On the western coast of Europe, where France and Spain meet, stands the fishing port of Honarribia, the final destination on our walking holiday from the Pyrenees to the Atlantic.
Just a few of kilometres upriver from the harbour, a small, unassuming island is set in the middle of the River Bidassoa between the towns of Irun and Hendaye. This is Pheasant Island (or Ile des Faisans
in French and Isla de los Faisanes
in Spanish), and it has a rather strange claim to fame.
The border here between Spain and France runs up the middle of the River Bidassoa – and right through the centre of the island. However, rather than be a point of contention between these two former adversaries, it is the focus of a quirky and rather endearing compromise.
It all dates back to The Thirty Years War (1618-1648), a politically complicated and destructive European conflict which pitted various Protestant countries against those who supported the Holy Roman Emperor. Although the wars ended with a series of treaties in 1648, the French and Spanish still had scores to settle and kept at each other until the Spanish were defeated by an Anglo-France alliance in 1658. The following year, the Treaty of the Pyrenees was signed and territories were ceded and gained and national borders demarcated.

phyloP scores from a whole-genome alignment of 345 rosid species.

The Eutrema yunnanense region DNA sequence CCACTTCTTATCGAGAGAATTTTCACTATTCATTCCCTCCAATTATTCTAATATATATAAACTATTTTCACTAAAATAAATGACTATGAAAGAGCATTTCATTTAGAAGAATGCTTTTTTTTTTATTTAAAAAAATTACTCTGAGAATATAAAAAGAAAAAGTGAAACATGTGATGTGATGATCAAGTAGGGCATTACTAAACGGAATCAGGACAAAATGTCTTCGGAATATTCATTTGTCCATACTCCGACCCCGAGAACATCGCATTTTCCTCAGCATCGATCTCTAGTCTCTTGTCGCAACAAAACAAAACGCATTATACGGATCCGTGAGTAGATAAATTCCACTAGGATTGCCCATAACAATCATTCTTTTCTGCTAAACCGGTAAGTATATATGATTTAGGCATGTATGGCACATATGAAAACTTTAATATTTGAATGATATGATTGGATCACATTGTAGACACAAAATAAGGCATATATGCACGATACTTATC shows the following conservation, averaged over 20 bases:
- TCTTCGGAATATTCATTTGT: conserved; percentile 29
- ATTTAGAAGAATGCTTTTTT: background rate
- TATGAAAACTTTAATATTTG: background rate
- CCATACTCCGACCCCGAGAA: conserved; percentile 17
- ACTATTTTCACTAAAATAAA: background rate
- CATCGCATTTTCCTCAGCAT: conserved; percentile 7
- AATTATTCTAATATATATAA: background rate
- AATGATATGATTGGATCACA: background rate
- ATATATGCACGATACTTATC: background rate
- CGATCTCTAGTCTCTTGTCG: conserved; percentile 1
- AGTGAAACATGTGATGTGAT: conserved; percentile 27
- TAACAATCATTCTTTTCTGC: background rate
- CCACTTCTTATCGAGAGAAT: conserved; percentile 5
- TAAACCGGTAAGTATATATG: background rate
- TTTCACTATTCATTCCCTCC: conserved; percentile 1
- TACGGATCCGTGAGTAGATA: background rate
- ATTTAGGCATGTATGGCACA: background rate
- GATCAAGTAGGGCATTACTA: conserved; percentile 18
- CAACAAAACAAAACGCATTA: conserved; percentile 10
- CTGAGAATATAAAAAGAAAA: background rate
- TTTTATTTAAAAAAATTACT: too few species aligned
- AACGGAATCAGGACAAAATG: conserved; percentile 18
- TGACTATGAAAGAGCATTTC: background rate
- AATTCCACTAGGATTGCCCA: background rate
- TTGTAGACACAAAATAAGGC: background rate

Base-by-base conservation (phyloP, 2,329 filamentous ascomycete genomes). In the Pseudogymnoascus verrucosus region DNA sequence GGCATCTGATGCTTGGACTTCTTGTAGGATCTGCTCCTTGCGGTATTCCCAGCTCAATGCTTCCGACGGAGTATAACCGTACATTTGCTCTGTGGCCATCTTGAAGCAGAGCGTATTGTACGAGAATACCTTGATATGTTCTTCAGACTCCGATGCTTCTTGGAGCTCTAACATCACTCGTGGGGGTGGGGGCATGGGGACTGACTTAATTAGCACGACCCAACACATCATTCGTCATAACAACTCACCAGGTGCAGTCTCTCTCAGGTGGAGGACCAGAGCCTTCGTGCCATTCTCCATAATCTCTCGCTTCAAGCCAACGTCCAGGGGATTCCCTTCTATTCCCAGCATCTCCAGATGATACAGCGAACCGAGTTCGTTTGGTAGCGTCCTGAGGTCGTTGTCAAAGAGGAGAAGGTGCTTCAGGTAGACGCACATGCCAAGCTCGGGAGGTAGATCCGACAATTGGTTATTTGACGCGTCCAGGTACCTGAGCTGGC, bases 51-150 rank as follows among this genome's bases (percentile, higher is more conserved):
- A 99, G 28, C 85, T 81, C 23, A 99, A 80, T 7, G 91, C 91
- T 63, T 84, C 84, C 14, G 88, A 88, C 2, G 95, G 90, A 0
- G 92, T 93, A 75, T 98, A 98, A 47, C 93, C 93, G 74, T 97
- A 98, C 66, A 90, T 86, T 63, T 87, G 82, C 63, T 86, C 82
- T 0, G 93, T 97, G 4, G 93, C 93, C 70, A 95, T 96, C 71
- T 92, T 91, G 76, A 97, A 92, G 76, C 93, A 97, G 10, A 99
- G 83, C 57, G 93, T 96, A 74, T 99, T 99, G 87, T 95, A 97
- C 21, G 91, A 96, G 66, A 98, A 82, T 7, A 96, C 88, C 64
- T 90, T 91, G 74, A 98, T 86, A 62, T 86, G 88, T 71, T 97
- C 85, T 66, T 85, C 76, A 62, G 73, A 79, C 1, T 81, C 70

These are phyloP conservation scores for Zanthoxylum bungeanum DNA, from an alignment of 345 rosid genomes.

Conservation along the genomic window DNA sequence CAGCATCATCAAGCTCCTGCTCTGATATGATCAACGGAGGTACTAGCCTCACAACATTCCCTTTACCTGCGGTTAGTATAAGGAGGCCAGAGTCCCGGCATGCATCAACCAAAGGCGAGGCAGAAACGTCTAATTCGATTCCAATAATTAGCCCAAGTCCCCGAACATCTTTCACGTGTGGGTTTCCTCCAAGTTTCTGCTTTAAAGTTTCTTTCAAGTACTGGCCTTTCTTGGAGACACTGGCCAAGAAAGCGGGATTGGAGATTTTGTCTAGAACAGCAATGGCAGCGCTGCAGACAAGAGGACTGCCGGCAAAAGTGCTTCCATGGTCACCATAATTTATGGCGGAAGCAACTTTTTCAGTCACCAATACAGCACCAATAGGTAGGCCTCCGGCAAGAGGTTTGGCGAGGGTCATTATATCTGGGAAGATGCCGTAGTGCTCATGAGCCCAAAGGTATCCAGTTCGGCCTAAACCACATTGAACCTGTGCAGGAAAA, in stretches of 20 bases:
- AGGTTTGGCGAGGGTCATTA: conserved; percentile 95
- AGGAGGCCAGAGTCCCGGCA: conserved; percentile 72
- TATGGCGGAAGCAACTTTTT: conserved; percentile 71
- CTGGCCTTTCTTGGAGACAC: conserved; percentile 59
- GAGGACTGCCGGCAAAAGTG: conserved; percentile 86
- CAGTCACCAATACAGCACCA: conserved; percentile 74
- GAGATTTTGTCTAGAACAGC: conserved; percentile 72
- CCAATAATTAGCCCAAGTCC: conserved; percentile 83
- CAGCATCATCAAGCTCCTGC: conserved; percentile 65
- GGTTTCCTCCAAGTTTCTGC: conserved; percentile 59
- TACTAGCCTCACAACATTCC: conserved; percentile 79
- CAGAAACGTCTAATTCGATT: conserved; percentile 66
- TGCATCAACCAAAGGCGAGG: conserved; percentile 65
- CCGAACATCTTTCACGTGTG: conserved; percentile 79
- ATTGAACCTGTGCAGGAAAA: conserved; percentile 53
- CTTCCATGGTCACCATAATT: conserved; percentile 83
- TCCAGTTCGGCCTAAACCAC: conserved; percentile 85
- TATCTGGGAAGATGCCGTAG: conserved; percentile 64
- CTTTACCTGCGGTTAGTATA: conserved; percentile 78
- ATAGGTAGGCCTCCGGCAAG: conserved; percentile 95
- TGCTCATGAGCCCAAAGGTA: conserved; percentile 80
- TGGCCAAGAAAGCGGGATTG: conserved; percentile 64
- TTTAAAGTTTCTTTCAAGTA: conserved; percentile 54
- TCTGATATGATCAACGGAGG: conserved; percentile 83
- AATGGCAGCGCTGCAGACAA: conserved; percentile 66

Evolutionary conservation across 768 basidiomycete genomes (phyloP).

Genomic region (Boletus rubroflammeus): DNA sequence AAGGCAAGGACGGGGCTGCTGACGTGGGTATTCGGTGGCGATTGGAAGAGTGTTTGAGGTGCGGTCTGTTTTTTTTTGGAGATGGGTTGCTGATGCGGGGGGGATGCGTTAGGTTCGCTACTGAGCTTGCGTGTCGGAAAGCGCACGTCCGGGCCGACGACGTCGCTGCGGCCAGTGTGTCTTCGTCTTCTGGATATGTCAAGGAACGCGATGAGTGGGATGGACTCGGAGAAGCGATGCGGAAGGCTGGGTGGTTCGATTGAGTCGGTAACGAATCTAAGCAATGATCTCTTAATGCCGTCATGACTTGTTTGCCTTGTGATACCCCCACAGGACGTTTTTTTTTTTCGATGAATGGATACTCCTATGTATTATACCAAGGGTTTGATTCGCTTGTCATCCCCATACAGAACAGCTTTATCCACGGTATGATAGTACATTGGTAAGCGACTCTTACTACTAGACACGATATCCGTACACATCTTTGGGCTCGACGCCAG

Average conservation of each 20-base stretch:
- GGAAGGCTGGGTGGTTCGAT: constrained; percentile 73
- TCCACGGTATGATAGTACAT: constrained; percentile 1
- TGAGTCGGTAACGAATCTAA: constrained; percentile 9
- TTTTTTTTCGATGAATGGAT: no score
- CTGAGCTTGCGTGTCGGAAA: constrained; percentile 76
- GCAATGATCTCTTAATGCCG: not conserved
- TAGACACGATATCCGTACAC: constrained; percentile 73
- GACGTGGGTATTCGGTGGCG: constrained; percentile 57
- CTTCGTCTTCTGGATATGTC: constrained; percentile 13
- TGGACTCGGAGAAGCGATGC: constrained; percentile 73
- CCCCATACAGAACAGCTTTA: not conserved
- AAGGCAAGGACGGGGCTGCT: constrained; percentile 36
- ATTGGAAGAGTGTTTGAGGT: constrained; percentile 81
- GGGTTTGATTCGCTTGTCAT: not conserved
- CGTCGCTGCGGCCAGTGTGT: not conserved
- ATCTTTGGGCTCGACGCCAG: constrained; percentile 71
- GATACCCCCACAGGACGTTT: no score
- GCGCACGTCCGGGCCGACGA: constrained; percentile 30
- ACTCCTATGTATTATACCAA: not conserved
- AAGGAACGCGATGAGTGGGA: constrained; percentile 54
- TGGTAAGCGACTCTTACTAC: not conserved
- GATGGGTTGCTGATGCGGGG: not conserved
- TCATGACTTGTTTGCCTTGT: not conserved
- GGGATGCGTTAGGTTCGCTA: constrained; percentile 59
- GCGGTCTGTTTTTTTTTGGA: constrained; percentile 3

Formal negotiations for the treaty were arranged and Louis XIV of France and Philip IV of Spain sent their chief ministers, Cardinal Mazarin and Don Luis Méndez de Haro, respectively, to represent them at the talks. A neutral site had to be chosen for this historic meeting and Pheasant Island was deemed the perfect location, floating on the border between the two protagonists.
Wooden bridges from both riverbanks were erected by engineers to access the island and a camp built for the protracted talks. Meanwhile, the opposing armies faced each other across the river – just in case it all went wrong.
In the end, it took three months for the sides to reach an amicable settlement, with territory being ceded to France including Catalonia ‘north of the Pyrenees’ and the Cerdanya.